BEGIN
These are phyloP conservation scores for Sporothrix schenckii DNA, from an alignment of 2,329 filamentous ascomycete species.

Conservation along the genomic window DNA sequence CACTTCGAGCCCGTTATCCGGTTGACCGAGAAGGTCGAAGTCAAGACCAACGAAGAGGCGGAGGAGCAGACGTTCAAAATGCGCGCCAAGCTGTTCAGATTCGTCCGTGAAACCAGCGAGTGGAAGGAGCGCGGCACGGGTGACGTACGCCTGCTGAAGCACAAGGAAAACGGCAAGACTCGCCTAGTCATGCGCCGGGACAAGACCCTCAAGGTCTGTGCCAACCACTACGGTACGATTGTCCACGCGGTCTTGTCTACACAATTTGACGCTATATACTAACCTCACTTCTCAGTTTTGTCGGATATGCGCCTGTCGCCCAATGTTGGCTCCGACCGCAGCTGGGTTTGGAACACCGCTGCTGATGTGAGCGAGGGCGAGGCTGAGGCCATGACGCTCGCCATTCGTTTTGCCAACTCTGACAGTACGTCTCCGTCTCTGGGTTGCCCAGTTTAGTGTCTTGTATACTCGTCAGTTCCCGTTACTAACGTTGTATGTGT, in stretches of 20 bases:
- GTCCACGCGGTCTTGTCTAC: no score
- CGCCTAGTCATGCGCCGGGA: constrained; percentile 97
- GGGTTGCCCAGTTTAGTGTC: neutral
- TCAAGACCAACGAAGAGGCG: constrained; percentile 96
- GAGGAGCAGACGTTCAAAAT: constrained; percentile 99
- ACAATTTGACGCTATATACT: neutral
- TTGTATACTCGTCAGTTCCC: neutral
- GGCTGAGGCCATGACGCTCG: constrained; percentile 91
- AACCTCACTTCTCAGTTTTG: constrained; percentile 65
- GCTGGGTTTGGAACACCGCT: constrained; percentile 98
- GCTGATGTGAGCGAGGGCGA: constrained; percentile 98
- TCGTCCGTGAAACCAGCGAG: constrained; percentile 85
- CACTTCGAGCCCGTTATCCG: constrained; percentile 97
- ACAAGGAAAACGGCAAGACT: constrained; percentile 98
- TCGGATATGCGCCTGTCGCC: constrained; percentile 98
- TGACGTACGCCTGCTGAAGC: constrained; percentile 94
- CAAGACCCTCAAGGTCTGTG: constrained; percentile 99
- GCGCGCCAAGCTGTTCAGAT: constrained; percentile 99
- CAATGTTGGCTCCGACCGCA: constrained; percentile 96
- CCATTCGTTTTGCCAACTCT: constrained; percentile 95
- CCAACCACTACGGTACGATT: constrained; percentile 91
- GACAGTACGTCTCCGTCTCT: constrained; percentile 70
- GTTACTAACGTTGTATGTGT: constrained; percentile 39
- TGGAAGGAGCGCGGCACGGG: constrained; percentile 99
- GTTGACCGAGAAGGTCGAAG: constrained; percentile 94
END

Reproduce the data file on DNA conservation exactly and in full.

These are phyloP conservation scores for Sporothrix schenckii DNA, from an alignment of 2,329 filamentous ascomycete species.

Conservation along the genomic window DNA sequence CACTTCGAGCCCGTTATCCGGTTGACCGAGAAGGTCGAAGTCAAGACCAACGAAGAGGCGGAGGAGCAGACGTTCAAAATGCGCGCCAAGCTGTTCAGATTCGTCCGTGAAACCAGCGAGTGGAAGGAGCGCGGCACGGGTGACGTACGCCTGCTGAAGCACAAGGAAAACGGCAAGACTCGCCTAGTCATGCGCCGGGACAAGACCCTCAAGGTCTGTGCCAACCACTACGGTACGATTGTCCACGCGGTCTTGTCTACACAATTTGACGCTATATACTAACCTCACTTCTCAGTTTTGTCGGATATGCGCCTGTCGCCCAATGTTGGCTCCGACCGCAGCTGGGTTTGGAACACCGCTGCTGATGTGAGCGAGGGCGAGGCTGAGGCCATGACGCTCGCCATTCGTTTTGCCAACTCTGACAGTACGTCTCCGTCTCTGGGTTGCCCAGTTTAGTGTCTTGTATACTCGTCAGTTCCCGTTACTAACGTTGTATGTGT, in stretches of 20 bases:
- GTCCACGCGGTCTTGTCTAC: no score
- CGCCTAGTCATGCGCCGGGA: constrained; percentile 97
- GGGTTGCCCAGTTTAGTGTC: neutral
- TCAAGACCAACGAAGAGGCG: constrained; percentile 96
- GAGGAGCAGACGTTCAAAAT: constrained; percentile 99
- ACAATTTGACGCTATATACT: neutral
- TTGTATACTCGTCAGTTCCC: neutral
- GGCTGAGGCCATGACGCTCG: constrained; percentile 91
- AACCTCACTTCTCAGTTTTG: constrained; percentile 65
- GCTGGGTTTGGAACACCGCT: constrained; percentile 98
- GCTGATGTGAGCGAGGGCGA: constrained; percentile 98
- TCGTCCGTGAAACCAGCGAG: constrained; percentile 85
- CACTTCGAGCCCGTTATCCG: constrained; percentile 97
- ACAAGGAAAACGGCAAGACT: constrained; percentile 98
- TCGGATATGCGCCTGTCGCC: constrained; percentile 98
- TGACGTACGCCTGCTGAAGC: constrained; percentile 94
- CAAGACCCTCAAGGTCTGTG: constrained; percentile 99
- GCGCGCCAAGCTGTTCAGAT: constrained; percentile 99
- CAATGTTGGCTCCGACCGCA: constrained; percentile 96
- CCATTCGTTTTGCCAACTCT: constrained; percentile 95
- CCAACCACTACGGTACGATT: constrained; percentile 91
- GACAGTACGTCTCCGTCTCT: constrained; percentile 70
- GTTACTAACGTTGTATGTGT: constrained; percentile 39
- TGGAAGGAGCGCGGCACGGG: constrained; percentile 99
- GTTGACCGAGAAGGTCGAAG: constrained; percentile 94